vations already being made for several
Erdnent Scholars in Chicago.
Chicago, Ill., Special.-Some of the
!'ost eminent historians, political
s'ietists and economists in the Uni
ted States are in. attendance at the
convention of the American History.
c'l, the Ameri:-an Economic.and the
Ame rican Political Science A SSCCi2
ions which cpene'I here at the Ur1
-crsity of Chicago. The programmes
ine!ude severai joint sessions of the
tree associations. Among the speak
as:r a- Precsiteut Harper. of ChicagO
1.Political Science Associationl; A!
.aT .hn, U' r.I nuthm.y and
New Orleans Excited.
New Orleans. Special.-With the
rcz:iing of the ginners' report on the
otton exchange Wedine ..lay cotton
lumped 47 to 55 points. Extracrdi
ary excitemenlt attended the break.
The market was hammcred with great
After the first excitement the mar
ket grew quieter, though the decline
was not arrested. January cotton wvent
to .40. which is a decline or about 4
ents during the last three months.
Odds and Eends.
Q ecn Margherita, of Italy, has had a
m?os magnificent railway carriage con
st-uc..ed for herself, which has aroused
geat curiosity among her son's sub
jcts, who. it must be confessed, are
not acenstomfed to royal luxu:ry. The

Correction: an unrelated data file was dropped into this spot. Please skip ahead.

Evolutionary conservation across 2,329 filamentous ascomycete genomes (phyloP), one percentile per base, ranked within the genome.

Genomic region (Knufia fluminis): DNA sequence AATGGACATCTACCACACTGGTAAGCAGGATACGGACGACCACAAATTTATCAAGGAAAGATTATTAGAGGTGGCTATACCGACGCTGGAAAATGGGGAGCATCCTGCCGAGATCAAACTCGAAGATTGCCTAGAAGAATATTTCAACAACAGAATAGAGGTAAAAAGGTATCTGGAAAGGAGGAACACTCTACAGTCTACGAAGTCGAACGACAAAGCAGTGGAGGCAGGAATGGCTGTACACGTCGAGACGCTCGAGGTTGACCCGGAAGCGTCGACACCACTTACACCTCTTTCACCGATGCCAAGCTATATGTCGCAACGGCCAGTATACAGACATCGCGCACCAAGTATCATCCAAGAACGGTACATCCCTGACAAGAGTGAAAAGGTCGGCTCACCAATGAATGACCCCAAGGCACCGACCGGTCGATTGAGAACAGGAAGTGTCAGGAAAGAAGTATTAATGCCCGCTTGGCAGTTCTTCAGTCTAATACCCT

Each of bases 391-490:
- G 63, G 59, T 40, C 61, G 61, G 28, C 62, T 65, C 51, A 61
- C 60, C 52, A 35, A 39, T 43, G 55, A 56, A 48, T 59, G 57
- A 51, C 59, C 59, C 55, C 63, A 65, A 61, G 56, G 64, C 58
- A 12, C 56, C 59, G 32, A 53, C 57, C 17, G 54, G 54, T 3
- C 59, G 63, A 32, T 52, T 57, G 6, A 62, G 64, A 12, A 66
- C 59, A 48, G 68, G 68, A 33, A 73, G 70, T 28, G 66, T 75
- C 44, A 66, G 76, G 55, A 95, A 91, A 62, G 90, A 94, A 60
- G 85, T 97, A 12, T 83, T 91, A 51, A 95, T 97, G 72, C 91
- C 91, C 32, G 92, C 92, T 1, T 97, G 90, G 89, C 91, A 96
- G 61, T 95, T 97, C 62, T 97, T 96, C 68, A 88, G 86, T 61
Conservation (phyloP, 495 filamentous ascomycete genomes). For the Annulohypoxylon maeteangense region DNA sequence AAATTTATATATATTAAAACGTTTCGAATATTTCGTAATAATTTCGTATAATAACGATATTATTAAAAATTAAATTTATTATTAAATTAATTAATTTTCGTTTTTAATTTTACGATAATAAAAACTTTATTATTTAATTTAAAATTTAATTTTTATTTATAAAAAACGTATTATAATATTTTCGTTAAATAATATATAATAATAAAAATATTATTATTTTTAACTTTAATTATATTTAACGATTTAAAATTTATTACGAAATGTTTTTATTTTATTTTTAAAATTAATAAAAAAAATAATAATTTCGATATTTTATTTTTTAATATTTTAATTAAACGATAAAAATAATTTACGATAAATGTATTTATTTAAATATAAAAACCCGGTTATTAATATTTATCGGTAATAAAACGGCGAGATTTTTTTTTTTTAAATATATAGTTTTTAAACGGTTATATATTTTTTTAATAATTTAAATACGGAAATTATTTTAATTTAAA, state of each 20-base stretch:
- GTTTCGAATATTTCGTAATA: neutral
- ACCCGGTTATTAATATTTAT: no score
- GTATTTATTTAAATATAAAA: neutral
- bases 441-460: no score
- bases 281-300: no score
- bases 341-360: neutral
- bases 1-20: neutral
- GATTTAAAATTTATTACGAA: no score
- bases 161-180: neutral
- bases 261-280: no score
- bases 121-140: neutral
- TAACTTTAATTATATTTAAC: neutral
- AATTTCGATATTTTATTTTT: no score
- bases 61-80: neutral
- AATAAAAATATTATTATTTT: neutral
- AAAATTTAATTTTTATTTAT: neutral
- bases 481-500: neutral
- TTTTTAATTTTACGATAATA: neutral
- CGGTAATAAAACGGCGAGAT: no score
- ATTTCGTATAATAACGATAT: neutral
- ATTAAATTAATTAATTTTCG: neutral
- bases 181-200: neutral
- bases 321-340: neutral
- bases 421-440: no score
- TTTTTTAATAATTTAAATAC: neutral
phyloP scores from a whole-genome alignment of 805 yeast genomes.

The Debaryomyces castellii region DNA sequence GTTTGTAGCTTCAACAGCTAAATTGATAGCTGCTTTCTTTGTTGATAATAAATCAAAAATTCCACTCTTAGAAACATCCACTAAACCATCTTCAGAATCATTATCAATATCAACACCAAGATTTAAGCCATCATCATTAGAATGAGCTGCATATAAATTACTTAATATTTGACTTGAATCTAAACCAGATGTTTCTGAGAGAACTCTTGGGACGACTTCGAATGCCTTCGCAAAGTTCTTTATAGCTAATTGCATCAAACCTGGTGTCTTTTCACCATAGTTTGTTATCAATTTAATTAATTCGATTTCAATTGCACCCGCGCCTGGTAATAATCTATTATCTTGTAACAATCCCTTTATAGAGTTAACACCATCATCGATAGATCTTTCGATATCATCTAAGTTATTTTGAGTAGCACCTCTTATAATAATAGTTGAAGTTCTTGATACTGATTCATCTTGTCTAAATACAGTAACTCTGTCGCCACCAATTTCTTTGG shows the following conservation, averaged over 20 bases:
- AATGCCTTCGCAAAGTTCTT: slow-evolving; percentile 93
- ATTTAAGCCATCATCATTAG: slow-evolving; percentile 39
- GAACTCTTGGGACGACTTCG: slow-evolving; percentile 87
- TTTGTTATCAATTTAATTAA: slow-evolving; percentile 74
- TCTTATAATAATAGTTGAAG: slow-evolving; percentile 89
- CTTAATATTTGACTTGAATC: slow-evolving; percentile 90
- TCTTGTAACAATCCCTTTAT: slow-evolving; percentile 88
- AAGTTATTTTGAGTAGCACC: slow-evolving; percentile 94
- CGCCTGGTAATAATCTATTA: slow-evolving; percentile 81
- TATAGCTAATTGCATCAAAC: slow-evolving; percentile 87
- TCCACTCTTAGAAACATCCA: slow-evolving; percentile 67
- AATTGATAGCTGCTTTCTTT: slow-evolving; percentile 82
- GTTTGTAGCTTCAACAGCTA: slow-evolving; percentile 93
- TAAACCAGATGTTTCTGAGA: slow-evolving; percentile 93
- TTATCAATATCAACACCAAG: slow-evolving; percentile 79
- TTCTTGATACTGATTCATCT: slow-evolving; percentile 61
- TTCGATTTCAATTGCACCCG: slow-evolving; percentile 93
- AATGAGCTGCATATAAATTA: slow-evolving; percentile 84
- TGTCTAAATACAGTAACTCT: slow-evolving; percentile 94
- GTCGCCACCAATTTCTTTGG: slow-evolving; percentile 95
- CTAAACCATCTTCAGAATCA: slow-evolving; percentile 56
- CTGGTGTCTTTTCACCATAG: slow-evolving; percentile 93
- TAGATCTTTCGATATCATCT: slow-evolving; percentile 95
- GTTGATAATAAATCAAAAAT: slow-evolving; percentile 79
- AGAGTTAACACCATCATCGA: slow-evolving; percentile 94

Kingz is most sinirple in all his ways and
appi:nments: his carriages and horses.
allough of the best. are always of the
last --onspiCous desiption, and the
s:me may be said of his motors.
eo)ths. private apartments. ete.. and
WEST STOR SWEP]
tieavy Snows and tiigh Winds Caus
Loss cf Life and Property
HALF iLE CONTINENI INVOLVE
Most Widespread Atmospheric Di
turbance in 15 Years Extends Fror
Winnipeg, Canada, to New Or:can:
and From the Rocky Mountains t
New York-Gale and Snow in th
Northwest, Electric Storms in th
South and Fog in the East.
Chicago. Special.-One of the mos
severe storms of recent years has bee
raging through the territory lying be
tween the Rocky Mountains and th
Great Lakes since early Tuesday more
ing and has caused much trouble t
street .-ar companies. railroads and tel
In its extent the storm was the mos
widespread of any during the last if
teen years. Counting the fog as a com
ponent part of the storm, it stretche
clear from the Rocky Mountair.s t
New York and from Winnipeg to Nev
Orleans. The fatalities reported here a
due to the storm are three men killed
Alexander Steiner, a teamster, kille
while unloading coal. A coal chute wa
blown from its fastenings and struc
him on the head, killing him instantly
Thomas Walsh, a laborer, was struc
by a heavy board 'while quartering
new building. The board cut his hea
Frank Kavanaugh was killed at Mun
cie, Ind., by an oil derrick falling o:
At 10. o'clock Tuesday night th
storm was reported as subsiding a
Kansas City and at other points on
north and South line from that city. I:
Chicago and east of here the storm wa
still raging with great vilocity. and wa
expected to continue through the nighl
the center of the storm being betwee:
Chicago and Cleveland.
Reports from Kansas City were tha
the storm extended from Missouri a
fe south as Indian Territory and wa
accompanied throughout its entir
length by high winds and snow.
In the Northwest the storm was eve
more violent. In St. Paul the snov
commenced to fill early Monday nigh
and grew heavier all through the night